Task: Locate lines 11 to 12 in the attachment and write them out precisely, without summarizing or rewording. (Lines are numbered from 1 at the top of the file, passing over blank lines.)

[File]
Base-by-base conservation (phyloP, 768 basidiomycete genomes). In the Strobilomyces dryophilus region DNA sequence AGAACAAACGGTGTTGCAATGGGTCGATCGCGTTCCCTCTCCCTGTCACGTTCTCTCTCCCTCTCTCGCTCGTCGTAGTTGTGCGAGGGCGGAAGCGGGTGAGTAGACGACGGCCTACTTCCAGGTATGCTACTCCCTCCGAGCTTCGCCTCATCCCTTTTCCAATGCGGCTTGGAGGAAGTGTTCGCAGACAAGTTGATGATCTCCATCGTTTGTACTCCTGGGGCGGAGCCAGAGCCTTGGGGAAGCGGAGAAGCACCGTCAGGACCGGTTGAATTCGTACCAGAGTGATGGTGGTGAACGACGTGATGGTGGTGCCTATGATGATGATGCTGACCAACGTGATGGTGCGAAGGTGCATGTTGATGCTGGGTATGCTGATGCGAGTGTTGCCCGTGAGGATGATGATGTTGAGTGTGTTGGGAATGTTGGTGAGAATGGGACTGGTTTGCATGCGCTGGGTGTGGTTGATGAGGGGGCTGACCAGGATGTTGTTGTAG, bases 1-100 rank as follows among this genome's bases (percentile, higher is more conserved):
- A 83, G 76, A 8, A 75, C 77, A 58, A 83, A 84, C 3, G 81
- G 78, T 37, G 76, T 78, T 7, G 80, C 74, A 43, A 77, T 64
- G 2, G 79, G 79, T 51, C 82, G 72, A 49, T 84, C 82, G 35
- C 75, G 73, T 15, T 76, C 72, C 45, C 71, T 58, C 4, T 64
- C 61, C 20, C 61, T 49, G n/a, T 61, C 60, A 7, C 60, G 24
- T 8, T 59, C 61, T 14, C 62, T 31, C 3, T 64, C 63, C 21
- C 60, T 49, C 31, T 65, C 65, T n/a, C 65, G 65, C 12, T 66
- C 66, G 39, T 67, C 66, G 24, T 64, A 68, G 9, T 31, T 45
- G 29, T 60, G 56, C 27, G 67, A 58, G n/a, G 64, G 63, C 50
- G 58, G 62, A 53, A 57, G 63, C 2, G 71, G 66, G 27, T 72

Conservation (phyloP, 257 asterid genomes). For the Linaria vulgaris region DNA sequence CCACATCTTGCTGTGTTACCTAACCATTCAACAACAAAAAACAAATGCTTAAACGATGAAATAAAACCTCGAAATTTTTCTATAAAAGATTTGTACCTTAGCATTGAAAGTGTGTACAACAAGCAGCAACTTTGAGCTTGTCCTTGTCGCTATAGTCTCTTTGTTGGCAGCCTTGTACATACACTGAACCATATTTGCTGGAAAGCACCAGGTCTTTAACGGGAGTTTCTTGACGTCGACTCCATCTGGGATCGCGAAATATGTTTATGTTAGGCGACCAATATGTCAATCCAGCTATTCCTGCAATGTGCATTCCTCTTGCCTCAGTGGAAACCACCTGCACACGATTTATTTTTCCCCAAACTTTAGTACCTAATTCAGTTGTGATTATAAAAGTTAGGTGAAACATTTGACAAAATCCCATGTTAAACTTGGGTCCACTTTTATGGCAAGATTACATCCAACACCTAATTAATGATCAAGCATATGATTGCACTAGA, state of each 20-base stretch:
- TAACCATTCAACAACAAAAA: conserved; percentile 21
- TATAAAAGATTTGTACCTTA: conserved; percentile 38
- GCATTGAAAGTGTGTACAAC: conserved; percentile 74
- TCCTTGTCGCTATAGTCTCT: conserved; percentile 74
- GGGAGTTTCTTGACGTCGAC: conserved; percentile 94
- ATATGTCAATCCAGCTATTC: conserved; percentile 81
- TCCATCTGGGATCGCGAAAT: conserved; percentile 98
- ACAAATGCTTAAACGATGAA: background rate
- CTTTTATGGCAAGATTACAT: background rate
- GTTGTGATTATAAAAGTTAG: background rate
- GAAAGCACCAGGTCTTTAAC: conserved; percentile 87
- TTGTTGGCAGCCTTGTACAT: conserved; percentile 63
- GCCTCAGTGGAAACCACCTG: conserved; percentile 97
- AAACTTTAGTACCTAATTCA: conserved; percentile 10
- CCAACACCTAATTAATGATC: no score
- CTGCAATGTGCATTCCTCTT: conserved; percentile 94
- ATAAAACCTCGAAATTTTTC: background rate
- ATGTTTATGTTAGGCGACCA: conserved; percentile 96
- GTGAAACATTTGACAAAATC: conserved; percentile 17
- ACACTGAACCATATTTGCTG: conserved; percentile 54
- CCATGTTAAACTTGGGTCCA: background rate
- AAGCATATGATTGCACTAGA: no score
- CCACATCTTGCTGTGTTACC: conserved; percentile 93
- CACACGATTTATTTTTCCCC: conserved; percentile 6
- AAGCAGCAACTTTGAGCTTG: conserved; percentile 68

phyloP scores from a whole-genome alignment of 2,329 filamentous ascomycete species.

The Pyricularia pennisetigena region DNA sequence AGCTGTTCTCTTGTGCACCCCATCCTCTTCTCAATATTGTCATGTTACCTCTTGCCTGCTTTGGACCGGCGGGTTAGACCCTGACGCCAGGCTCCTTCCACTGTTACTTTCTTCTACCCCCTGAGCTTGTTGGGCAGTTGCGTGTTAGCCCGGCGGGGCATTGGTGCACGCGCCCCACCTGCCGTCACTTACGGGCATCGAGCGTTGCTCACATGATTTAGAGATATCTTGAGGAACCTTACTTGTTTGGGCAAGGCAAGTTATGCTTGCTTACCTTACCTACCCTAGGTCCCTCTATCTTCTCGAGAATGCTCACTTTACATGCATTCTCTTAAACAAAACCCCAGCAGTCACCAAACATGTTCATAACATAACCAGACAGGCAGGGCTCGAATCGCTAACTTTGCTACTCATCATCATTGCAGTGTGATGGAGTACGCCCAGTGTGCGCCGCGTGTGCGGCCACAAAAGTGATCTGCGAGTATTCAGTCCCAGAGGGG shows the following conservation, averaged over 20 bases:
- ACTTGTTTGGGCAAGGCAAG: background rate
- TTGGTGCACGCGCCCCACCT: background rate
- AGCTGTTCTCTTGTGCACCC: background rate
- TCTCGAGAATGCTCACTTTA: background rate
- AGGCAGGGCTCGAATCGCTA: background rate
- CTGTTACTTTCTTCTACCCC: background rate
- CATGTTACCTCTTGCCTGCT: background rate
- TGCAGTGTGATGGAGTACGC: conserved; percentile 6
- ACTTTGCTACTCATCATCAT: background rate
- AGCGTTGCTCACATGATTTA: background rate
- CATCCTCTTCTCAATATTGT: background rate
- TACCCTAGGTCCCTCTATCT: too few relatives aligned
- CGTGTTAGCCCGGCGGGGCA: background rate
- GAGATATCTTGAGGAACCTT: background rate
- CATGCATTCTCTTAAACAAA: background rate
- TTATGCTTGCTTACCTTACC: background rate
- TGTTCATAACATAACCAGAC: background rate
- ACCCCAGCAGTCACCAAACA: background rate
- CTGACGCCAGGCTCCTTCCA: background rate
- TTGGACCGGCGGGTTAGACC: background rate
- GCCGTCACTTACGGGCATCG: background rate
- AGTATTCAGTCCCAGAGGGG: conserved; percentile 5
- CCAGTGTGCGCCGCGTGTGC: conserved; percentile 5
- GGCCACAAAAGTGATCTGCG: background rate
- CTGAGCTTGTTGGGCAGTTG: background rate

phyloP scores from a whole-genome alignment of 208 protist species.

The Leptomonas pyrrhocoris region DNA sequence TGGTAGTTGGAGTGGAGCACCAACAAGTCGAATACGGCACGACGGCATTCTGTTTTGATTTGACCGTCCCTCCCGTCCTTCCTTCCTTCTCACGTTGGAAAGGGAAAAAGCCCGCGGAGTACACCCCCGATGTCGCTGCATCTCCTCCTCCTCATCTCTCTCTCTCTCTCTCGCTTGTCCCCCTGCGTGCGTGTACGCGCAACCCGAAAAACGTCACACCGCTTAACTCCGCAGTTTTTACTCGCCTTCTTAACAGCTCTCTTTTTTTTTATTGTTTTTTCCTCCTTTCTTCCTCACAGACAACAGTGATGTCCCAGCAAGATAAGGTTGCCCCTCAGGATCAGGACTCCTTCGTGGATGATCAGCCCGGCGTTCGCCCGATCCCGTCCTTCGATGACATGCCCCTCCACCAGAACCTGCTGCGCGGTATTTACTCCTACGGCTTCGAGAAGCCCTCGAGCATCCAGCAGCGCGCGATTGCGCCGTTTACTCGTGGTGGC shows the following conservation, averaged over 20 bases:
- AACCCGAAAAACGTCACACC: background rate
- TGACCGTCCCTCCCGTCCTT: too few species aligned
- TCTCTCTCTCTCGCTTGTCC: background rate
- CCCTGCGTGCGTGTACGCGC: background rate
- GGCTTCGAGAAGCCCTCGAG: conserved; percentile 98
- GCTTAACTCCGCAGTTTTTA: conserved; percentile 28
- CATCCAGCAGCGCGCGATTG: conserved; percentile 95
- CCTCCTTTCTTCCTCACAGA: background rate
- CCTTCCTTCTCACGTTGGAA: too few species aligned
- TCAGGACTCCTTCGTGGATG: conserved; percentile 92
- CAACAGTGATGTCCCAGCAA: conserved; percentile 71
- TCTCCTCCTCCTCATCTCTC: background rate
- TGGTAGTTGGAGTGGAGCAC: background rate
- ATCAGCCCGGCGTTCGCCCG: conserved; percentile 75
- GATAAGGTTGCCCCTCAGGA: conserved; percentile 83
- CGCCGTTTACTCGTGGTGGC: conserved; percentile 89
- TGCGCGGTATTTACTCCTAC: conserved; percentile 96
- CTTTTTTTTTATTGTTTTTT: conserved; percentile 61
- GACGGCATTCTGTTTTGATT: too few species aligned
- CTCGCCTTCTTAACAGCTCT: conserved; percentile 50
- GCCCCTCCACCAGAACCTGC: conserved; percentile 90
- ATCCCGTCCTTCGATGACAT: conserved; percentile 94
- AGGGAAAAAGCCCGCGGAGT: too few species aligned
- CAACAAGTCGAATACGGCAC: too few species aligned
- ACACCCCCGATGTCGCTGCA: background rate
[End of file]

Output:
- G 58, G 62, A 53, A 57, G 63, C 2, G 71, G 66, G 27, T 72

Conservation (phyloP, 257 asterid genomes). For the Linaria vulgaris region DNA sequence CCACATCTTGCTGTGTTACCTAACCATTCAACAACAAAAAACAAATGCTTAAACGATGAAATAAAACCTCGAAATTTTTCTATAAAAGATTTGTACCTTAGCATTGAAAGTGTGTACAACAAGCAGCAACTTTGAGCTTGTCCTTGTCGCTATAGTCTCTTTGTTGGCAGCCTTGTACATACACTGAACCATATTTGCTGGAAAGCACCAGGTCTTTAACGGGAGTTTCTTGACGTCGACTCCATCTGGGATCGCGAAATATGTTTATGTTAGGCGACCAATATGTCAATCCAGCTATTCCTGCAATGTGCATTCCTCTTGCCTCAGTGGAAACCACCTGCACACGATTTATTTTTCCCCAAACTTTAGTACCTAATTCAGTTGTGATTATAAAAGTTAGGTGAAACATTTGACAAAATCCCATGTTAAACTTGGGTCCACTTTTATGGCAAGATTACATCCAACACCTAATTAATGATCAAGCATATGATTGCACTAGA, state of each 20-base stretch: